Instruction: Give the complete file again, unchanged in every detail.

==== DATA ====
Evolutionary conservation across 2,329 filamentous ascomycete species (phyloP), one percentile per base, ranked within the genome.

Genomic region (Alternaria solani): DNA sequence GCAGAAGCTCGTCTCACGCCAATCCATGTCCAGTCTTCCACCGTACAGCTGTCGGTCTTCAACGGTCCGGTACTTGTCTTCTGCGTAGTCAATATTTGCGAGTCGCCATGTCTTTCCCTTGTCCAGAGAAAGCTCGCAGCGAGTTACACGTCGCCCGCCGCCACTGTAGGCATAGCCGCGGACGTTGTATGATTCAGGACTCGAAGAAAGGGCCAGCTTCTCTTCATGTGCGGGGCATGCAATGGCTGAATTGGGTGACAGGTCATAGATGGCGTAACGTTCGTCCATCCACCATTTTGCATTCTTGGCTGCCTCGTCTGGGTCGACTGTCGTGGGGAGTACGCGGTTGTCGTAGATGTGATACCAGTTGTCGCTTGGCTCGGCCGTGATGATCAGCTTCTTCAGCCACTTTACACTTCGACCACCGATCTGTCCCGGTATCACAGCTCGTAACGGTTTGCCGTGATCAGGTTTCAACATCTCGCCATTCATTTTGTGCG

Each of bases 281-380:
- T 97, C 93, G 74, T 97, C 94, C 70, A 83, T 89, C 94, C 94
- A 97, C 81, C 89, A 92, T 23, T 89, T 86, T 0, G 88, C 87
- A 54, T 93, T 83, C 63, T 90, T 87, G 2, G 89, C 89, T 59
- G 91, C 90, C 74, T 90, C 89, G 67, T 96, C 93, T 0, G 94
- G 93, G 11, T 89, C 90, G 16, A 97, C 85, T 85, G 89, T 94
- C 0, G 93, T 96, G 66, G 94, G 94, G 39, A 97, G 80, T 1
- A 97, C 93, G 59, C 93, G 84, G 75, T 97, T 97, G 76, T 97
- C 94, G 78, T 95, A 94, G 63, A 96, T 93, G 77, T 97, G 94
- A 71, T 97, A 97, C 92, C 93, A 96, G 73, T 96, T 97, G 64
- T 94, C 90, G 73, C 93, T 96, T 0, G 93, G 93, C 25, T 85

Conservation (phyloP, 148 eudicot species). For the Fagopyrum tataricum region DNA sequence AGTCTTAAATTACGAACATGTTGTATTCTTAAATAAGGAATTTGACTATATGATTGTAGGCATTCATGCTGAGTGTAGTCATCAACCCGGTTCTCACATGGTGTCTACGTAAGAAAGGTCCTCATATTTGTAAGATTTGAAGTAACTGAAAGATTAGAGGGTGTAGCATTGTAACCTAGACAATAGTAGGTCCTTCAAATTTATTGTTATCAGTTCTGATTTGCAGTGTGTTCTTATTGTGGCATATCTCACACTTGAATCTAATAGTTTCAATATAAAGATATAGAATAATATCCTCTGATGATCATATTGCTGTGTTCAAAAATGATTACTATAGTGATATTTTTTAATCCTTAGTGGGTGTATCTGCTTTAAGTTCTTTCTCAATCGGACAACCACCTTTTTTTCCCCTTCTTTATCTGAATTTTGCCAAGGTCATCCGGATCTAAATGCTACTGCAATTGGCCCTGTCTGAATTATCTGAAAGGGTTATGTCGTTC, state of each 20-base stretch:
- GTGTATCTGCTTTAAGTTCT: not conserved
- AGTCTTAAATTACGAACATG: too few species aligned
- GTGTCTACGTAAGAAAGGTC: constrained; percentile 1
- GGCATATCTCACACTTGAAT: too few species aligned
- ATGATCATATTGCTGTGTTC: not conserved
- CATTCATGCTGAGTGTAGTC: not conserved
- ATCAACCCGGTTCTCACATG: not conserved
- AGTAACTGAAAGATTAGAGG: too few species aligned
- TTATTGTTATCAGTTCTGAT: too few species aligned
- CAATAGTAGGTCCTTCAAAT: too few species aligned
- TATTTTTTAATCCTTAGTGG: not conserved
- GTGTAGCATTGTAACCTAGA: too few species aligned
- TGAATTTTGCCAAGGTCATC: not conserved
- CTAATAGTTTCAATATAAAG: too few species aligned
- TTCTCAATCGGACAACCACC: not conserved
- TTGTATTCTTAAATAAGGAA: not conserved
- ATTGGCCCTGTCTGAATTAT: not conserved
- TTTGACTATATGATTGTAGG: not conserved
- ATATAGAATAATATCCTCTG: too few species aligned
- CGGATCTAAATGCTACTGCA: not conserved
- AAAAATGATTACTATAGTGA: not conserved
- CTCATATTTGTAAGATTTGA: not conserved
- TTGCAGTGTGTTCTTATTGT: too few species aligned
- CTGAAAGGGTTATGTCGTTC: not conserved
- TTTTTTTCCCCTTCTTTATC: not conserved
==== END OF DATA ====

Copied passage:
Evolutionary conservation across 2,329 filamentous ascomycete species (phyloP), one percentile per base, ranked within the genome.

Genomic region (Alternaria solani): DNA sequence GCAGAAGCTCGTCTCACGCCAATCCATGTCCAGTCTTCCACCGTACAGCTGTCGGTCTTCAACGGTCCGGTACTTGTCTTCTGCGTAGTCAATATTTGCGAGTCGCCATGTCTTTCCCTTGTCCAGAGAAAGCTCGCAGCGAGTTACACGTCGCCCGCCGCCACTGTAGGCATAGCCGCGGACGTTGTATGATTCAGGACTCGAAGAAAGGGCCAGCTTCTCTTCATGTGCGGGGCATGCAATGGCTGAATTGGGTGACAGGTCATAGATGGCGTAACGTTCGTCCATCCACCATTTTGCATTCTTGGCTGCCTCGTCTGGGTCGACTGTCGTGGGGAGTACGCGGTTGTCGTAGATGTGATACCAGTTGTCGCTTGGCTCGGCCGTGATGATCAGCTTCTTCAGCCACTTTACACTTCGACCACCGATCTGTCCCGGTATCACAGCTCGTAACGGTTTGCCGTGATCAGGTTTCAACATCTCGCCATTCATTTTGTGCG

Each of bases 281-380:
- T 97, C 93, G 74, T 97, C 94, C 70, A 83, T 89, C 94, C 94
- A 97, C 81, C 89, A 92, T 23, T 89, T 86, T 0, G 88, C 87
- A 54, T 93, T 83, C 63, T 90, T 87, G 2, G 89, C 89, T 59
- G 91, C 90, C 74, T 90, C 89, G 67, T 96, C 93, T 0, G 94
- G 93, G 11, T 89, C 90, G 16, A 97, C 85, T 85, G 89, T 94
- C 0, G 93, T 96, G 66, G 94, G 94, G 39, A 97, G 80, T 1
- A 97, C 93, G 59, C 93, G 84, G 75, T 97, T 97, G 76, T 97
- C 94, G 78, T 95, A 94, G 63, A 96, T 93, G 77, T 97, G 94
- A 71, T 97, A 97, C 92, C 93, A 96, G 73, T 96, T 97, G 64
- T 94, C 90, G 73, C 93, T 96, T 0, G 93, G 93, C 25, T 85

Conservation (phyloP, 148 eudicot species). For the Fagopyrum tataricum region DNA sequence AGTCTTAAATTACGAACATGTTGTATTCTTAAATAAGGAATTTGACTATATGATTGTAGGCATTCATGCTGAGTGTAGTCATCAACCCGGTTCTCACATGGTGTCTACGTAAGAAAGGTCCTCATATTTGTAAGATTTGAAGTAACTGAAAGATTAGAGGGTGTAGCATTGTAACCTAGACAATAGTAGGTCCTTCAAATTTATTGTTATCAGTTCTGATTTGCAGTGTGTTCTTATTGTGGCATATCTCACACTTGAATCTAATAGTTTCAATATAAAGATATAGAATAATATCCTCTGATGATCATATTGCTGTGTTCAAAAATGATTACTATAGTGATATTTTTTAATCCTTAGTGGGTGTATCTGCTTTAAGTTCTTTCTCAATCGGACAACCACCTTTTTTTCCCCTTCTTTATCTGAATTTTGCCAAGGTCATCCGGATCTAAATGCTACTGCAATTGGCCCTGTCTGAATTATCTGAAAGGGTTATGTCGTTC, state of each 20-base stretch:
- GTGTATCTGCTTTAAGTTCT: not conserved
- AGTCTTAAATTACGAACATG: too few species aligned
- GTGTCTACGTAAGAAAGGTC: constrained; percentile 1
- GGCATATCTCACACTTGAAT: too few species aligned
- ATGATCATATTGCTGTGTTC: not conserved
- CATTCATGCTGAGTGTAGTC: not conserved
- ATCAACCCGGTTCTCACATG: not conserved
- AGTAACTGAAAGATTAGAGG: too few species aligned
- TTATTGTTATCAGTTCTGAT: too few species aligned
- CAATAGTAGGTCCTTCAAAT: too few species aligned
- TATTTTTTAATCCTTAGTGG: not conserved
- GTGTAGCATTGTAACCTAGA: too few species aligned
- TGAATTTTGCCAAGGTCATC: not conserved
- CTAATAGTTTCAATATAAAG: too few species aligned
- TTCTCAATCGGACAACCACC: not conserved
- TTGTATTCTTAAATAAGGAA: not conserved
- ATTGGCCCTGTCTGAATTAT: not conserved
- TTTGACTATATGATTGTAGG: not conserved
- ATATAGAATAATATCCTCTG: too few species aligned
- CGGATCTAAATGCTACTGCA: not conserved
- AAAAATGATTACTATAGTGA: not conserved
- CTCATATTTGTAAGATTTGA: not conserved
- TTGCAGTGTGTTCTTATTGT: too few species aligned
- CTGAAAGGGTTATGTCGTTC: not conserved
- TTTTTTTCCCCTTCTTTATC: not conserved